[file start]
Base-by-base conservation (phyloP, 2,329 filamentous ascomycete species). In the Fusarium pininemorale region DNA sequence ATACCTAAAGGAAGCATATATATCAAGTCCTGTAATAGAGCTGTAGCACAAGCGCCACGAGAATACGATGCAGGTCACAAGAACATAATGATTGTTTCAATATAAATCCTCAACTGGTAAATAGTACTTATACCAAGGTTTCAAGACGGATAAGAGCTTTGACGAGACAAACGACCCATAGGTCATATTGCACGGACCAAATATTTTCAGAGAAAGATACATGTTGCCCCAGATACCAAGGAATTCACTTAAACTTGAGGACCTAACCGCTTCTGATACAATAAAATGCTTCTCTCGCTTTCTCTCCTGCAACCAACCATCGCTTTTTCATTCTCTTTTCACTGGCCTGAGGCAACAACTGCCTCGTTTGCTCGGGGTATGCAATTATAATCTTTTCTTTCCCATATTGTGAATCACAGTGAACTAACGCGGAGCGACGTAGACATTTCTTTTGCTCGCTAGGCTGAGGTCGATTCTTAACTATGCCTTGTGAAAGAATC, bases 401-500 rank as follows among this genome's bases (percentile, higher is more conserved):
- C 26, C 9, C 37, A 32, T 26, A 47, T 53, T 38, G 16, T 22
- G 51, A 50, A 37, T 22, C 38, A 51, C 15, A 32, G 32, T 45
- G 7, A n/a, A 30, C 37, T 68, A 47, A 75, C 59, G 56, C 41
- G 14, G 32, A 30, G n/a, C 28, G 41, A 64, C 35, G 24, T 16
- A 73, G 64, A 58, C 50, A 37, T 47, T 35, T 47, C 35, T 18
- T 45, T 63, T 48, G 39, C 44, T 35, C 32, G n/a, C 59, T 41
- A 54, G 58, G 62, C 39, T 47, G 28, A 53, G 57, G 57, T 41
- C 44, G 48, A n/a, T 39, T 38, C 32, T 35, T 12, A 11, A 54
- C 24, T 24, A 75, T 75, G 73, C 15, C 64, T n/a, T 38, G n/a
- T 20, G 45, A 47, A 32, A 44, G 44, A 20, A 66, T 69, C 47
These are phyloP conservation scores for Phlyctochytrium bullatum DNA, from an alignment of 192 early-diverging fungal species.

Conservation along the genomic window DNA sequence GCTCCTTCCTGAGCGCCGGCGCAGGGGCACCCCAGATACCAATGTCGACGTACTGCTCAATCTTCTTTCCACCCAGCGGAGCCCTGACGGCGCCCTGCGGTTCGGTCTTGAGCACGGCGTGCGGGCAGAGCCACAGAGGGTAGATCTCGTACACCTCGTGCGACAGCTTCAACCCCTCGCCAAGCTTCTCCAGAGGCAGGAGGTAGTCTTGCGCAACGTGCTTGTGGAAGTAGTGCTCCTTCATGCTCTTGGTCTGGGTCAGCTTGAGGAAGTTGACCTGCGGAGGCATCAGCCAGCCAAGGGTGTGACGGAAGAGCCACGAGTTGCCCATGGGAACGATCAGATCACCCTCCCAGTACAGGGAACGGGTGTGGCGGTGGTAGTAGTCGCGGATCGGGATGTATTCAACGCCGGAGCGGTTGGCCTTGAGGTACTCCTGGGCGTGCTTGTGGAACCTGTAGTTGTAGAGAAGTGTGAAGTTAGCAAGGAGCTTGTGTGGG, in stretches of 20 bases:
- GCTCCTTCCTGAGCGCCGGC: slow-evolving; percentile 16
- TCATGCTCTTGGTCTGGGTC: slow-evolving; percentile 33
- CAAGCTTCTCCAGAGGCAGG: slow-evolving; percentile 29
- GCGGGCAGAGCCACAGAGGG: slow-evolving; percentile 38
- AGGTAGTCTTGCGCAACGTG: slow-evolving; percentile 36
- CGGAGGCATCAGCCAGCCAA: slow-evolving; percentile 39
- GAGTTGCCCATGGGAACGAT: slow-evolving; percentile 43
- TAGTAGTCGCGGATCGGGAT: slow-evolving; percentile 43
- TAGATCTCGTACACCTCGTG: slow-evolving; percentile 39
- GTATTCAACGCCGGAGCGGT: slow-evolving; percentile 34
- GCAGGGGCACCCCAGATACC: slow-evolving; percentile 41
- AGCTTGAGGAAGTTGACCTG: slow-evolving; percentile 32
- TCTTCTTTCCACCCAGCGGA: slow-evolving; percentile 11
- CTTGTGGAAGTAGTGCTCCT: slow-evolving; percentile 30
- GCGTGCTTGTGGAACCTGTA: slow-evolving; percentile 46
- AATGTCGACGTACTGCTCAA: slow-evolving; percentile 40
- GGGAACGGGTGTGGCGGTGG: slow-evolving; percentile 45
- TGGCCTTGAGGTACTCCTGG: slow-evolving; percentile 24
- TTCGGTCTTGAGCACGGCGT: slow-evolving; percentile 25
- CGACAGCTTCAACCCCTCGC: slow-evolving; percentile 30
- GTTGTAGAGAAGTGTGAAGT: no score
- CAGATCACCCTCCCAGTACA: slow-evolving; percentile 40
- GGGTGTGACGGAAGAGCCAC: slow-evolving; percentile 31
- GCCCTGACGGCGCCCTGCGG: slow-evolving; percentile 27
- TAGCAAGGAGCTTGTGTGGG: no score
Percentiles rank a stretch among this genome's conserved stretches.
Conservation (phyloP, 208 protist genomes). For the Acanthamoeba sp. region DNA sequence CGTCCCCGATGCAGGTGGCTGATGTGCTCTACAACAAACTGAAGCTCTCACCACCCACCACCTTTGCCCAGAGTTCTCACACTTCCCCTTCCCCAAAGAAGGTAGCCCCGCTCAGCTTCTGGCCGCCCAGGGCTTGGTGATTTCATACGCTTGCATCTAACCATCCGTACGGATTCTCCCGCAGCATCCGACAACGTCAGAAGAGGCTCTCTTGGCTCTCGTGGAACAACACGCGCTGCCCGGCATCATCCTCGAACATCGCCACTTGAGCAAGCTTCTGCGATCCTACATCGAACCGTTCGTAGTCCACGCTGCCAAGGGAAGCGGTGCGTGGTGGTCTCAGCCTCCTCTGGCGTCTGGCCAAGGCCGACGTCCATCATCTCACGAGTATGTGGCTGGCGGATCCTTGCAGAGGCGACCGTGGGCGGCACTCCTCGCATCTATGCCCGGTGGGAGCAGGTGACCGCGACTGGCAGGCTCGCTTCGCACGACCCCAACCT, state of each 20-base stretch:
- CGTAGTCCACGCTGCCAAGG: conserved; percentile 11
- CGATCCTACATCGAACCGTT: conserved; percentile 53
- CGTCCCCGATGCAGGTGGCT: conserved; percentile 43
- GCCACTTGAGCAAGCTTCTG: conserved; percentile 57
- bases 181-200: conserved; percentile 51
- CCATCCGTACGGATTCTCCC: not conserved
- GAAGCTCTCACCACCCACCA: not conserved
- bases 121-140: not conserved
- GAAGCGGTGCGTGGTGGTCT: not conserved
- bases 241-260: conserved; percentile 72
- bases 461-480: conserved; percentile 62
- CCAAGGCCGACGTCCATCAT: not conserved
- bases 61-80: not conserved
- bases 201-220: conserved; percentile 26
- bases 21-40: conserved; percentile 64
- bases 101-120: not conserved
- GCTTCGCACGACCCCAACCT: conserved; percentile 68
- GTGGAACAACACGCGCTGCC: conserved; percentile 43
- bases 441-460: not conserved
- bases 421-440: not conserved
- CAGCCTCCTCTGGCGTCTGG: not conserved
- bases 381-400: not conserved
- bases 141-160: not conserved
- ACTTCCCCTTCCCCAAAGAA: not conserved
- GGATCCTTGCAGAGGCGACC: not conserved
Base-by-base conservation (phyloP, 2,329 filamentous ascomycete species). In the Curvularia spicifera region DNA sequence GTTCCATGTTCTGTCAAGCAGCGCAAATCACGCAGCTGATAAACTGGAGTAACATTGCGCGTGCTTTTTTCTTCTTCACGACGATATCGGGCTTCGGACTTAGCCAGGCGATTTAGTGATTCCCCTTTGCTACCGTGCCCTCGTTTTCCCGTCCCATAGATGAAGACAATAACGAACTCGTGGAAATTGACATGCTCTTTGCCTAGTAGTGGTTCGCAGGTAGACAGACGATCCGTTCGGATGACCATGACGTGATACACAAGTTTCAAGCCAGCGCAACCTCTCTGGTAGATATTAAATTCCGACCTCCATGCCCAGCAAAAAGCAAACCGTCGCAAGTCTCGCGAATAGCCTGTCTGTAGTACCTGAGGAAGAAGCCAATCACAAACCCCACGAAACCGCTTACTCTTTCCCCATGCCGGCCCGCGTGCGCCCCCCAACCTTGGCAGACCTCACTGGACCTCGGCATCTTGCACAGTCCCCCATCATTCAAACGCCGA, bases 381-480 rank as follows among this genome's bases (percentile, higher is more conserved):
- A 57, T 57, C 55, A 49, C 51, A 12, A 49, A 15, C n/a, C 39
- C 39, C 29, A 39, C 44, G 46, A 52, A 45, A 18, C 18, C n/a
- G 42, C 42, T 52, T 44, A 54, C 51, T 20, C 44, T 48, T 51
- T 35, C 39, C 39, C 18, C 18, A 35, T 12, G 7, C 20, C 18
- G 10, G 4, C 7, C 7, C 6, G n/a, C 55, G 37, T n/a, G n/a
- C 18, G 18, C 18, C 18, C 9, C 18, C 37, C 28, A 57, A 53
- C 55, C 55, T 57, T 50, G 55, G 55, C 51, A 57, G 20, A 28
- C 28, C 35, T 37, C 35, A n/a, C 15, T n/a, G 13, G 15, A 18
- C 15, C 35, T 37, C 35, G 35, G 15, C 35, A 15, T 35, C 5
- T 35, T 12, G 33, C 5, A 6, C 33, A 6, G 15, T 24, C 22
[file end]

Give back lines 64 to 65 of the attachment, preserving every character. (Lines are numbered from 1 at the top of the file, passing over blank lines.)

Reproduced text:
- ACTTCCCCTTCCCCAAAGAA: not conserved
- GGATCCTTGCAGAGGCGACC: not conserved